How Things Should Be (II)

Dmitri Prieto

Newspaper reader. Foto: Caridad

A recent experience in south Havana made me think of several things.  Firstly, the potential of people’s self-organization and the possibilities of institutions when they involve themselves with popular needs expressed “from below.”

See How Things Should Be (1).

I’m not referring to something that is a top-down “ordered” campaign or an action of rank and file Party “militants” (and in any case we had the full support of the local Committee for the Defense of the Revolution).

Secondly, that only in this way do people see what they’re doing as something that’s theirs…something of their own.

When I commented about the Electrico experience to a French friend, she began to chuckle at the thought of vaccinating stray dogs and cats and planting trees as somehow becoming a step towards a new possible Cuba.

Many think (and I include myself) there must be an analysis of “macro” political measures that should be carried out by the people of Cuba —ordinary citizens— that would equate to all of us inventing our future together.

When I say inventing, I mean it in the sense of creating, deciding and self-managing.  It’s not enough just to make demands and denounce and criticize what is poorly done.

Several readers responded to my posts saying I don’t provide a “program” of how Cuba should be.  I find that in the current state of the country, those of us in Cuba are receptive to — more than programs— concrete and well coordinated actions that connect us to our future through solidarity and leadership.

Seeing people cooperate and organize themselves produces faith in the possibility of that future.  After all, Jose Marti had already begun to work with people starting from their own settings that they (workers, soldiers, women, Afro-Cuban activists, journalists) had created.  The independence of Spain was also achieved this way, though there was and still is a tremendous distance to travel to get to the Cuba we dream of.

It is not enough to complain about charismatic leaderships or paralyzed structures, because the charisma of leaders and the perfidious inertia of structures are built on common practices of the common people.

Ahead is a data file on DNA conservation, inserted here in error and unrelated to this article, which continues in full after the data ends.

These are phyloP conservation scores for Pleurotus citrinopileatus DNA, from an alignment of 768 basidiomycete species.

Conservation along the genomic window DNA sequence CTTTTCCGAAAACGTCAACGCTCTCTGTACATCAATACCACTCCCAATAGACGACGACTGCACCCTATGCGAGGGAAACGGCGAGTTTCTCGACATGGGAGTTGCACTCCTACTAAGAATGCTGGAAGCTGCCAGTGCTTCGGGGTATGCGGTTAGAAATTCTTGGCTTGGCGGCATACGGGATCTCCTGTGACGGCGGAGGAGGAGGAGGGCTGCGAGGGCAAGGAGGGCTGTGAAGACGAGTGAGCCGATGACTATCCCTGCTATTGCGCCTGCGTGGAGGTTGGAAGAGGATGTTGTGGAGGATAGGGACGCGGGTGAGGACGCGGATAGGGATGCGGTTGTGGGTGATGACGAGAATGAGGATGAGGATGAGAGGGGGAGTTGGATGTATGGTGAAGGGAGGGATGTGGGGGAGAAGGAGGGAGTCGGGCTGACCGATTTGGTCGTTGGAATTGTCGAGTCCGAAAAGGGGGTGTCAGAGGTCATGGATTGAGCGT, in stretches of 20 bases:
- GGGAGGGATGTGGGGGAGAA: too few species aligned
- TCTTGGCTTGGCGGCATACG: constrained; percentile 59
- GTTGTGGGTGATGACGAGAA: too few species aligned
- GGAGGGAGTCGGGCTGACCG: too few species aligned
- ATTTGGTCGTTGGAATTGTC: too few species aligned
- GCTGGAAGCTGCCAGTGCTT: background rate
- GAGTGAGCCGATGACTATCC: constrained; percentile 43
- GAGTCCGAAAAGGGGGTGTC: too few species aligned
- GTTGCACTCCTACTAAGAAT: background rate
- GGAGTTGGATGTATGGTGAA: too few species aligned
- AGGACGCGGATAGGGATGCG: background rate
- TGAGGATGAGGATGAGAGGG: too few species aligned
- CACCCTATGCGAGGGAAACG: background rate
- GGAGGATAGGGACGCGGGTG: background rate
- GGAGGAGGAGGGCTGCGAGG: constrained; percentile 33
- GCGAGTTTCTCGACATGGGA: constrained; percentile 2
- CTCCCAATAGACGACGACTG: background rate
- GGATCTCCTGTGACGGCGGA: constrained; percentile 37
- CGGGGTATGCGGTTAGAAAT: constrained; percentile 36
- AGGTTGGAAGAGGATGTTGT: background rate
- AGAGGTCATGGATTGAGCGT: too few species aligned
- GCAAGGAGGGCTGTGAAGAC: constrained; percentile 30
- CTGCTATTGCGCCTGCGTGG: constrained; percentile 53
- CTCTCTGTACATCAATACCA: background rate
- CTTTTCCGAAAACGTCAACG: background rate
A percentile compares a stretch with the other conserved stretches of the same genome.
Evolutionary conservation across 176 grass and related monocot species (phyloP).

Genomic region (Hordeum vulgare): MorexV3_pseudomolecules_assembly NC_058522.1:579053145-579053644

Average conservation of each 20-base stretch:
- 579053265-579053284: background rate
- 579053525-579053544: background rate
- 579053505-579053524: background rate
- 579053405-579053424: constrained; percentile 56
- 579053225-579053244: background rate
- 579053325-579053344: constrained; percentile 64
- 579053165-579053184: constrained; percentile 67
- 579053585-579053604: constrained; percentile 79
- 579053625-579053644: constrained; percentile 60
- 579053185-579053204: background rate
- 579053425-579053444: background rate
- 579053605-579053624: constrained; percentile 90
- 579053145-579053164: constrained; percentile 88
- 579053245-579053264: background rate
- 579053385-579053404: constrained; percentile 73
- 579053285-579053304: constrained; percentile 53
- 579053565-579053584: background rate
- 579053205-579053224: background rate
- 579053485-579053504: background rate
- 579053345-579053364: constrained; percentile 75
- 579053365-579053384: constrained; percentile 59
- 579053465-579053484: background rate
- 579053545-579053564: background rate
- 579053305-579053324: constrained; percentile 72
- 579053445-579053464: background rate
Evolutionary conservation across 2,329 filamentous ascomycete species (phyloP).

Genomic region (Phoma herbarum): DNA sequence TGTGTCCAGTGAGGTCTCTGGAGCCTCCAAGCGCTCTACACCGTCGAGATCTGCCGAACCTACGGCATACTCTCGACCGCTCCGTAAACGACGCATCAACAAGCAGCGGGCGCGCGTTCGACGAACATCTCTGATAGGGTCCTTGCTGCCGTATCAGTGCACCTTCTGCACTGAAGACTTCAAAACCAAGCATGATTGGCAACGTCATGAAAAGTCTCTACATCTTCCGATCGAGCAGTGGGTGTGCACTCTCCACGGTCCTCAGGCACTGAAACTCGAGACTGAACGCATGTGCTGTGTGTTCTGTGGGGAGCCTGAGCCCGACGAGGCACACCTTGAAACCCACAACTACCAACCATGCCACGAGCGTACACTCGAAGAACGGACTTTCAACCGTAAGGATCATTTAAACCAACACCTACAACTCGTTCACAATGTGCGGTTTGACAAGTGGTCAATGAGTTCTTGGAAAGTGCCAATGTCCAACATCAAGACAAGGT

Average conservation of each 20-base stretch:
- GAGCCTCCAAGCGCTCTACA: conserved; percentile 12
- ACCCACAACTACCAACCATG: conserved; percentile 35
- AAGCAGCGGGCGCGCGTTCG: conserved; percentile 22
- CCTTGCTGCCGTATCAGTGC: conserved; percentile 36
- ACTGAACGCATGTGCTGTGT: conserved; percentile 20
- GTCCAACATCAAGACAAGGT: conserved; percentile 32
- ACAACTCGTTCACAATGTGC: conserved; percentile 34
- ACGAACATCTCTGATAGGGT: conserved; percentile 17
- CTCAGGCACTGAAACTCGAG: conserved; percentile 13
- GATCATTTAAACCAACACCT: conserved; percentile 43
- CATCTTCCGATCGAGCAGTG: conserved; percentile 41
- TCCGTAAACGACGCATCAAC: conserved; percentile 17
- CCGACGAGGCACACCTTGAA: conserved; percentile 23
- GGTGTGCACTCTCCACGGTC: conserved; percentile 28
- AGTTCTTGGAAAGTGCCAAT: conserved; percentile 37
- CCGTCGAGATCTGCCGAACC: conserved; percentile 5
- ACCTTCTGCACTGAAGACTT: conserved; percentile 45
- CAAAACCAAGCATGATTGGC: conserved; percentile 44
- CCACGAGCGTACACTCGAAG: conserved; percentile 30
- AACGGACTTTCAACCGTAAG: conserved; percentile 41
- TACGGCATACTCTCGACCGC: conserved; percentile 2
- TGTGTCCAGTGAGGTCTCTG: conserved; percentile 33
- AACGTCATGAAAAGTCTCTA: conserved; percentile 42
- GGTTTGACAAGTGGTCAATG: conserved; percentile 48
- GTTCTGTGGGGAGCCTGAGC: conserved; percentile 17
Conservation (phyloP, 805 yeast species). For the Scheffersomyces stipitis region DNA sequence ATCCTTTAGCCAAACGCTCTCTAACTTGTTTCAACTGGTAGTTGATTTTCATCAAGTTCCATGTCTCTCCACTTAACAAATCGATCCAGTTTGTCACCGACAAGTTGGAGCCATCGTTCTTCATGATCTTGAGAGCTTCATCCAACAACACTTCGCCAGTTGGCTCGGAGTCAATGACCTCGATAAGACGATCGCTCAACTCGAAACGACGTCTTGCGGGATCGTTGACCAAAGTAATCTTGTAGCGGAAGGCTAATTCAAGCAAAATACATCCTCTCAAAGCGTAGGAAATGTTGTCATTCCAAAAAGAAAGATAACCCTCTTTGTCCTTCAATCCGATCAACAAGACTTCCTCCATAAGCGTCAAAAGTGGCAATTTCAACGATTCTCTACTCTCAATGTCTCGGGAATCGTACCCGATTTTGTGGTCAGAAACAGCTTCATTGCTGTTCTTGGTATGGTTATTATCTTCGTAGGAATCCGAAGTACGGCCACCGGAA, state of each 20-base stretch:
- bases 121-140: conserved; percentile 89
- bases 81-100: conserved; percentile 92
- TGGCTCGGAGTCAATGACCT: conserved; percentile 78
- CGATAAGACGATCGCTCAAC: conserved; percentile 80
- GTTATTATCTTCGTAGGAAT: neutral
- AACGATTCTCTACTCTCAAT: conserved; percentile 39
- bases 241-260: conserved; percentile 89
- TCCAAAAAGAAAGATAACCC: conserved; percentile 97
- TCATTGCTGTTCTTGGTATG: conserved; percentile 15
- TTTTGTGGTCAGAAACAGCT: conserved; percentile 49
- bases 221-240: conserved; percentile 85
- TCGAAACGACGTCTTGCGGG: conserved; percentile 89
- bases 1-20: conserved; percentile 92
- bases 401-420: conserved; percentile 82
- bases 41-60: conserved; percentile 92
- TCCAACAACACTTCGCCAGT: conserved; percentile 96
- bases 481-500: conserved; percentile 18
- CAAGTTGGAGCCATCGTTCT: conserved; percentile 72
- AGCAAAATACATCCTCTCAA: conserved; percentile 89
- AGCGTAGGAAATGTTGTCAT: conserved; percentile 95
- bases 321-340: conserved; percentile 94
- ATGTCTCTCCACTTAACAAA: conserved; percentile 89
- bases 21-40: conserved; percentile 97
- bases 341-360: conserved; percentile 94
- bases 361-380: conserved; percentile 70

To achieve a freer more livable Cuba then (which for me means a socialist Cuba, because socialism only exists if one lives in freedom), we should begin to sow practices: actions in the form of trees and gratuitous love for animals, practices of coexistence and of interaction between people in the form of solidarity beyond mere orders. That’s where it begins.

Dimitri Prieto-Samsonov

Dmitri Prieto-Samsonov: I define myself as being either Cuban-Russian or Russian-Cuban, indiscriminately. I was born in Moscow in 1972 of a Russian mother and a Cuban father. I lived in the USSR until I was 13, although I was already familiar with Cuba-- where we would take our vacation almost every year. I currently live on the fifth floor of an apartment building in Santa Cruz del Norte, near the sea. I’ve studied biochemistry and law in Havana and anthropology in London. I’ve written about molecular biology, philosophy and anarchism, although I enjoy reading more than writing. I am currently teaching in the Agrarian University of Havana. I believe in God and in the possibility of a free society. Together with other people, that’s what we’re into: breaking down walls and routines.

Dimitri Prieto-Samsonov has 254 posts and counting. See all posts by Dimitri Prieto-Samsonov

2 thoughts on “How Things Should Be (II)

  • I agree. Not only do I agree, but I believe that manifesting what we desire is more powerful than any program or platform. Creating new social relationships now – doing for ourselves and one another – together, using self organization and self management is how real and profound change can take place. Even small things, like gardens and vaccinations for dogs can open our imaginations as to what we can do together.
    Bravo for helping us all imagine more of what is possible! And possible now!

  • As the “French friend” involved, I must say I was convinced by the arguments!! Thanks Dima for showing the way from stray cats and dogs to a New Cuba !!

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